Everyone’s narrative about their own actions is as the hero or victim, never as the villain. Toronto Intergroup, fell prey ( or maybe “pray”) to what Social Psychologist Lee Ross termed “fundamental attribution error.” If you’re new to this term it plays out like this: We attribute causes of our own shortcomings (and those we love) as being situational. We attribute shortcomings of those outside our circle as being a lack of character. I was late because the traffic and the burden of my “things to do” list. You were late because you don’t value me or my time. You lack integrity. I am busy. It’s the same fault but different attribution to each “crime.”
Intergroup literalists who are what I affectionately coin as drunk on dogma, see one truth, to which they stand ready to defend. Any threat or violation of such “ultimate truth” must be eradicated. It is not discrimination or bigotry in their mind. It is dutiful stewardship of the program that God has bestowed upon us.
Convinced that agnostic interpretation is the erosion from within that our founders warned us about, they seek out a mandate to turn a blind eye to love and tolerance. They find this in a passage in the AA World Service Manual. In there it says that The Twelve Steps and Twelve Traditions can only be altered with 75% agreement from the fellowship of Alcoholics Anonymous.
Anyone on a mission would take that and run with it as a mandate to no longer treat agnostics as rights-bearing equals, so long as they are pledging allegiance to the bastard-Steps of recovery. However, anyone who reads the document in its entirety will see that this 75% requirement is for the entire body of AA to change the Twelve Steps for one and all. There is nothing that suggests women can’t use a gender-neutral reading of the Steps. It doesn’t mean that people who don’t believe in God have to talk like the rest of us to fit in.
Toronto Intergroup is represented by well under half of the Greater Toronto area groups. In a city of over 400+ meetings, getting 60 voting members out would be an accomplishment. It took 23 Yes’s to approve a motion to de-list Toronto’s two agnostic groups.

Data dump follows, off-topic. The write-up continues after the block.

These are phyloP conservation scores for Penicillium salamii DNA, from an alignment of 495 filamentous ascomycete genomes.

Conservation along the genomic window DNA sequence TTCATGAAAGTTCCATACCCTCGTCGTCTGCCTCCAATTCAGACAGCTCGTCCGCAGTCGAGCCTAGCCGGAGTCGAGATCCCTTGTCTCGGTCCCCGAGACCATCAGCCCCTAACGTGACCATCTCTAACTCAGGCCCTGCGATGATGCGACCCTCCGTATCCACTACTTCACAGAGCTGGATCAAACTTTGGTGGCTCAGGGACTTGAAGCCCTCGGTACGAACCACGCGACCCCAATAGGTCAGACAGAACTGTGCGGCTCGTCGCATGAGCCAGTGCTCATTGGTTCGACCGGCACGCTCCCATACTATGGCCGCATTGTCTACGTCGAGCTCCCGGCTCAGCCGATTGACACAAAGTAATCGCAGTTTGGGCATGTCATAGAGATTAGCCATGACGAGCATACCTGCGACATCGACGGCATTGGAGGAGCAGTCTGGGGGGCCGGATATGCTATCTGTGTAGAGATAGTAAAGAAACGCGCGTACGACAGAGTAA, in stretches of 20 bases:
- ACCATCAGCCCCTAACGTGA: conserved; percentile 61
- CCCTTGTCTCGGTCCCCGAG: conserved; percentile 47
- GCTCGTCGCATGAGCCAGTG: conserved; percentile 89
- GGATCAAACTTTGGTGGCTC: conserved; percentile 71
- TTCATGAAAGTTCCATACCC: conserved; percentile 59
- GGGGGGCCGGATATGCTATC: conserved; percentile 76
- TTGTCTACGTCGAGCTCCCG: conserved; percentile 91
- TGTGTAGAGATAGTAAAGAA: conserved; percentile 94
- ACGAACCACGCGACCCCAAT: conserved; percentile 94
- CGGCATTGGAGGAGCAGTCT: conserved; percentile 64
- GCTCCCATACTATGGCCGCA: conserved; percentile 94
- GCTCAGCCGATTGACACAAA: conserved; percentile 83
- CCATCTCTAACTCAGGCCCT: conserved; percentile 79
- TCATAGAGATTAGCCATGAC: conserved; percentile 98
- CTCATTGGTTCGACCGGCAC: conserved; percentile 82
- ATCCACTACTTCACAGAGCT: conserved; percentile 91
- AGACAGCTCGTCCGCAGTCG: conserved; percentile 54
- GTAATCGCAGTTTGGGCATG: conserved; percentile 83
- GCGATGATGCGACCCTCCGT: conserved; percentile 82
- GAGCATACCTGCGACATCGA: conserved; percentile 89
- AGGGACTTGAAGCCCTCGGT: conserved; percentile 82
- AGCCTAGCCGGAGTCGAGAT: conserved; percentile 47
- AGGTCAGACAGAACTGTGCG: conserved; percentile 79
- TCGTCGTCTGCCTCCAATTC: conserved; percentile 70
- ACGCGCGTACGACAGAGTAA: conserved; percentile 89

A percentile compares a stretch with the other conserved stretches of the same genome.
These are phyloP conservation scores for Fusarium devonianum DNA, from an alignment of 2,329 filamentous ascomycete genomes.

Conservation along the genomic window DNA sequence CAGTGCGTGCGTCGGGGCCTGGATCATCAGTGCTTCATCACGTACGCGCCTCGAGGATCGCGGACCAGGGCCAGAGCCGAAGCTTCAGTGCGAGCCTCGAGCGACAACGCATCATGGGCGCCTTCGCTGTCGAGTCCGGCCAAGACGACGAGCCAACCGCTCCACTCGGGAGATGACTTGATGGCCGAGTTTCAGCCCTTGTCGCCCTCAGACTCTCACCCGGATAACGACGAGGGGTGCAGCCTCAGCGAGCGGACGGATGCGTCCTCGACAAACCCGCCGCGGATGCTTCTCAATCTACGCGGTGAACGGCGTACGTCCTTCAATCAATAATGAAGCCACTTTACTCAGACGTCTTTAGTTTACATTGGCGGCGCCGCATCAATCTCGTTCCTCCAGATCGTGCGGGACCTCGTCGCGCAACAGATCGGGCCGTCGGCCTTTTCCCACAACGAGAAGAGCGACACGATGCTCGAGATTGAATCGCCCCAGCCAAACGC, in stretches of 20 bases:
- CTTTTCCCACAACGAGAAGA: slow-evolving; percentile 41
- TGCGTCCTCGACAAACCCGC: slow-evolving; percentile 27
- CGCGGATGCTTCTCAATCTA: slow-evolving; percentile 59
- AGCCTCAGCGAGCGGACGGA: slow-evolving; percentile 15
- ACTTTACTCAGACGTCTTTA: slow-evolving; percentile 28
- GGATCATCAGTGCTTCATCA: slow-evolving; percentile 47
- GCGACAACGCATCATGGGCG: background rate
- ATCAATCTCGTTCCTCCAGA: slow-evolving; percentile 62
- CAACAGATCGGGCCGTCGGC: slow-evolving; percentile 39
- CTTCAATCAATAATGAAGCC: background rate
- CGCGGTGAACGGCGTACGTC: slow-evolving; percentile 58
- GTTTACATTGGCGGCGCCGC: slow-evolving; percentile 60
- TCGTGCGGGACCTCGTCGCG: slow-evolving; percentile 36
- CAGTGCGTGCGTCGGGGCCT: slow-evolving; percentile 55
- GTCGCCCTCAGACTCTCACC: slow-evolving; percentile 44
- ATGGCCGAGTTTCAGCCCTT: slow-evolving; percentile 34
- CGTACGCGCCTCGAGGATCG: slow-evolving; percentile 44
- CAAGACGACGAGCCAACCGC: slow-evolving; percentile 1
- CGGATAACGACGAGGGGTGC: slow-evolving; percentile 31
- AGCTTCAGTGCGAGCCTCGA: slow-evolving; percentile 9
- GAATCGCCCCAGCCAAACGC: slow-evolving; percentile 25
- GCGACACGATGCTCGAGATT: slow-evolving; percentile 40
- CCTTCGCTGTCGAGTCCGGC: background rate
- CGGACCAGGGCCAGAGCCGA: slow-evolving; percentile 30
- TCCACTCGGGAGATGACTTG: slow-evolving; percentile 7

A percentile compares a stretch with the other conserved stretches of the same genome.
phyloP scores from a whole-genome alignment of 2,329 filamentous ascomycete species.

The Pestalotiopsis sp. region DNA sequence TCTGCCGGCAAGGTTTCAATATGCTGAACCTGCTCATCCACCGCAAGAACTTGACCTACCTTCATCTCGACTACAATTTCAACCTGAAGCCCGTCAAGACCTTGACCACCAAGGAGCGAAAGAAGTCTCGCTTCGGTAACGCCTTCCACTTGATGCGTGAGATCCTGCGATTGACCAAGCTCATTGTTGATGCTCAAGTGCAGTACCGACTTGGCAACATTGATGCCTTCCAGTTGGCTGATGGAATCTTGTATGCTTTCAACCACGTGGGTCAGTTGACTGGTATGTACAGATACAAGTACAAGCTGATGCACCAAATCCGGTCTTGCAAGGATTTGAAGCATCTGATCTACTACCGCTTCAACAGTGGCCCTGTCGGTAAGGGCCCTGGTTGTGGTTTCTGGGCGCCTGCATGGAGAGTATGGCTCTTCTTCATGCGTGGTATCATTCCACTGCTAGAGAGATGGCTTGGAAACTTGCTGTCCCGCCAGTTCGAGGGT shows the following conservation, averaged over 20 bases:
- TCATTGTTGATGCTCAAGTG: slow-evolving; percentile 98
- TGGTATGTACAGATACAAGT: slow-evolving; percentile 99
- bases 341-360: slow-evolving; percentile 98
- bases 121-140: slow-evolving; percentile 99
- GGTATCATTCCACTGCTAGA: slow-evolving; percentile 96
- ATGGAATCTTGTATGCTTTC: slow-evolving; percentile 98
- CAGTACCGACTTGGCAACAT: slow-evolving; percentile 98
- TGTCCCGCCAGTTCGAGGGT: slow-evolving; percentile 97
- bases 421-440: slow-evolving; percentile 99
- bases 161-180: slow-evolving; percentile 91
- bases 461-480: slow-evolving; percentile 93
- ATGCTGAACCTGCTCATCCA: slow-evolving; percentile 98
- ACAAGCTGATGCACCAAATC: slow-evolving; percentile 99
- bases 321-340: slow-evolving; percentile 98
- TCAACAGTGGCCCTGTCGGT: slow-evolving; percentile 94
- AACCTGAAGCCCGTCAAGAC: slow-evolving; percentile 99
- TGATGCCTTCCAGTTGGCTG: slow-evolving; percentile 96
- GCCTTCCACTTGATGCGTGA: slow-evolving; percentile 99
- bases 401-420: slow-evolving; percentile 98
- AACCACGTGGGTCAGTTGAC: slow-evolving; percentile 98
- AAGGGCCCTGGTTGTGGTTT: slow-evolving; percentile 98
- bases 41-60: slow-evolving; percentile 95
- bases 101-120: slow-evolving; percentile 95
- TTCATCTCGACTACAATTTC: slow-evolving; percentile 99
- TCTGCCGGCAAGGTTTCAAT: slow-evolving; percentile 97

These defenders of honor would not connect their actions that night with AA being shut out of high schools. But if your world view includes Karma, the butterfly effect or the law of unintended consequences, you might not see a one-to-one correlation here, but you could see that they represent similar trends.
Outside of AA the world is growing more secular.
- The Pew Forum on Religion and Public Life found less than 60% of New Englanders have an absolute belief that there is a God.
- In Canada, 39% of people belief in a guiding God.
- Ireland and Italy have about 50% with an absolute belief in God and the rest of the western world is at or below 25% with a belief in a deity.
Inside AA reification risks the transformation of a fellowship of equals into dogmatic rituals, unified belief and a hierarchy of authority. Most people are pretty anecdotal about their belief in a higher-power. A few of us promote the Steps as a path to God and don’t want a contrarian world-view pestering them.
Bill Wilson talked of his bigotry being subtle and/or aggressive. Since he wrote that article atheism has tripled in the USA and I expect he would welcome these changes. Discrimination is subtle when we tell newcomer nonbelievers, “You will get it eventually – keep coming back.” When we politely suggest that you agnostics and your secular steps are not AA, suggesting, “Go on down the road and start your own fellowship – we wish you well,” we are in violation of our responsibility pledge. When we scapegoat nonbelievers as practicing water-wagon sobriety and being responsible for AAs declining population or (alleged) falling recovery rates, we are practicing aggressive discrimination. How will the next generation judge us for shunning non-theists?
One of the discussion topics/presentations for the 2012 AA General Service Conference is “Change – Essentials to AA’s Growth and Diversity – Let’s Keep Our Doors Open for any Who May Suffer from Alcoholism”
When we are afraid we try to keep things the same, or as we perceive them to have always been. Sadly that creates mythology about the good ol’ days and dogmatic practices, some subtle, some aggressive.
Diversity can’t happen without accommodation. Hindus, Muslims, Taoists, Buddhists, Apostate’s and Pagans will all continue to find their way here. Is our house in order and are we ready to welcome them? Hey, we don’t have to change. There is always extinction. I hope we are up to the challenge. It doesn’t require a scholastic understanding of all of mankind’s creeds. It just requires an open mind. When people arrive at our doors they don’t need to be told. They need to be heard. When people feel heard, then start to ask questions.